The principal problem was food. A factor here is that the pet food industry was not well developed at the time of World War II. There was a small pet food inudstry in America. The first pet food we know of was produced in America during the 1860s. A urbanization increased and pet keeping became increasingly common, there was a debate about pet nutrition. One source suggests canned pet food did not appear in America ubtil the 1940s. Dogs and cats of course like meat, but for the best nutrition, cereals should be mixed in their food. Most pets were fed with table scraps even in the United States. After the War, dried pet food began to increase in poplarity.

Country Trends

Pets were very popular in several different counties involved in World War II. Dogs seem especially popular in America, Enngland, and Germny. Pets in America were not significantly affected by the War, but in many other countries there were significant consequences. This was even more so in Europe. Food during the War, especially meat, had to be rationed, even in the United States. The food shortages were especially severe in the countries occupied by the Germans where the Wherrmacht appropriated food supplies and shipped food needed in the occupied countries back to the Reich. Many occupied countries, such as Greece, experieced food shortages. In Greece people starved. The Germans also created a famine in the Netherlands at the end of the War. Urban residents were the most affected. Families which could barely feed themselves could hardly feed their pets. Wrenching decesions had to be made over beloved family pets.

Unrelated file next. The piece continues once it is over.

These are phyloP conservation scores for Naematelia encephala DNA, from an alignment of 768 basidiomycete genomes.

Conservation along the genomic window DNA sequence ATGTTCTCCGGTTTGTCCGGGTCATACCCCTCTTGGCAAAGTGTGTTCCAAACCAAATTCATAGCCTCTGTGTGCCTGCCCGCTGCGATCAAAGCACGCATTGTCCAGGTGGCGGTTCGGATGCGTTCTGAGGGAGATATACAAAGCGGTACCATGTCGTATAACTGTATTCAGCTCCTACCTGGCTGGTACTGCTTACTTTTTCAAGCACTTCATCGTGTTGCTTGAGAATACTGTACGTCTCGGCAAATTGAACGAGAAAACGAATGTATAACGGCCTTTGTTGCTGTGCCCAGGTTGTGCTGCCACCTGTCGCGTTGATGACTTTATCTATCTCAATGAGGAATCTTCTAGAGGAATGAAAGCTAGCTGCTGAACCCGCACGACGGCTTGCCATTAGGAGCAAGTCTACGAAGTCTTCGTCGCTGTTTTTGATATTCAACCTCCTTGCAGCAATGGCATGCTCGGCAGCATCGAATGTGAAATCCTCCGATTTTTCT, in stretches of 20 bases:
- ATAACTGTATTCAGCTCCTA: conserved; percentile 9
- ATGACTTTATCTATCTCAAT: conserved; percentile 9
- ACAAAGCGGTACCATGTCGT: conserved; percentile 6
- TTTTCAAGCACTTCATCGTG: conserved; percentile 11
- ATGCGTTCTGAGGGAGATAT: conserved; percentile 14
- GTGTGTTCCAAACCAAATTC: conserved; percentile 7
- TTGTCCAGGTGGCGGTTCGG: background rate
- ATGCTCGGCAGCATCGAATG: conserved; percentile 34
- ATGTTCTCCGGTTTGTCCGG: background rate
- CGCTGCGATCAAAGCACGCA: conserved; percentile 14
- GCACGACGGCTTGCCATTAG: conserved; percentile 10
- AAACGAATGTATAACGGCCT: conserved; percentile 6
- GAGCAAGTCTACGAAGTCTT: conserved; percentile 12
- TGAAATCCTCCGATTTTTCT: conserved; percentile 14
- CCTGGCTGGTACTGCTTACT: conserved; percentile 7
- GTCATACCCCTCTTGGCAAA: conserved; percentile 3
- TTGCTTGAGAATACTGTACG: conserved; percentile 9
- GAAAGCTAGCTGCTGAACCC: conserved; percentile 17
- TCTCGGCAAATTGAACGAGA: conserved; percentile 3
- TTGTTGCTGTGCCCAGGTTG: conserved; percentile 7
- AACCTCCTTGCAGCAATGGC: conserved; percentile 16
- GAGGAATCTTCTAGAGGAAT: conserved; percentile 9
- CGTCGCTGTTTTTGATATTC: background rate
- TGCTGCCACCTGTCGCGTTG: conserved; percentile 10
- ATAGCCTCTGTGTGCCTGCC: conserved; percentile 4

Bomb Shelters

Several countries were heavily bombed during the War, including England, Germany, and Japan. We do not have much informstion about the regulations were concerning bomn shelters. Japan had few pets or bomb sheters. England ad Germany did have pets and bomb shelters. We believe that pets were not allowed in British public shelters. We think the same was true in Germany, but we do not yet have any hard evidence to conform this.

Famous Pets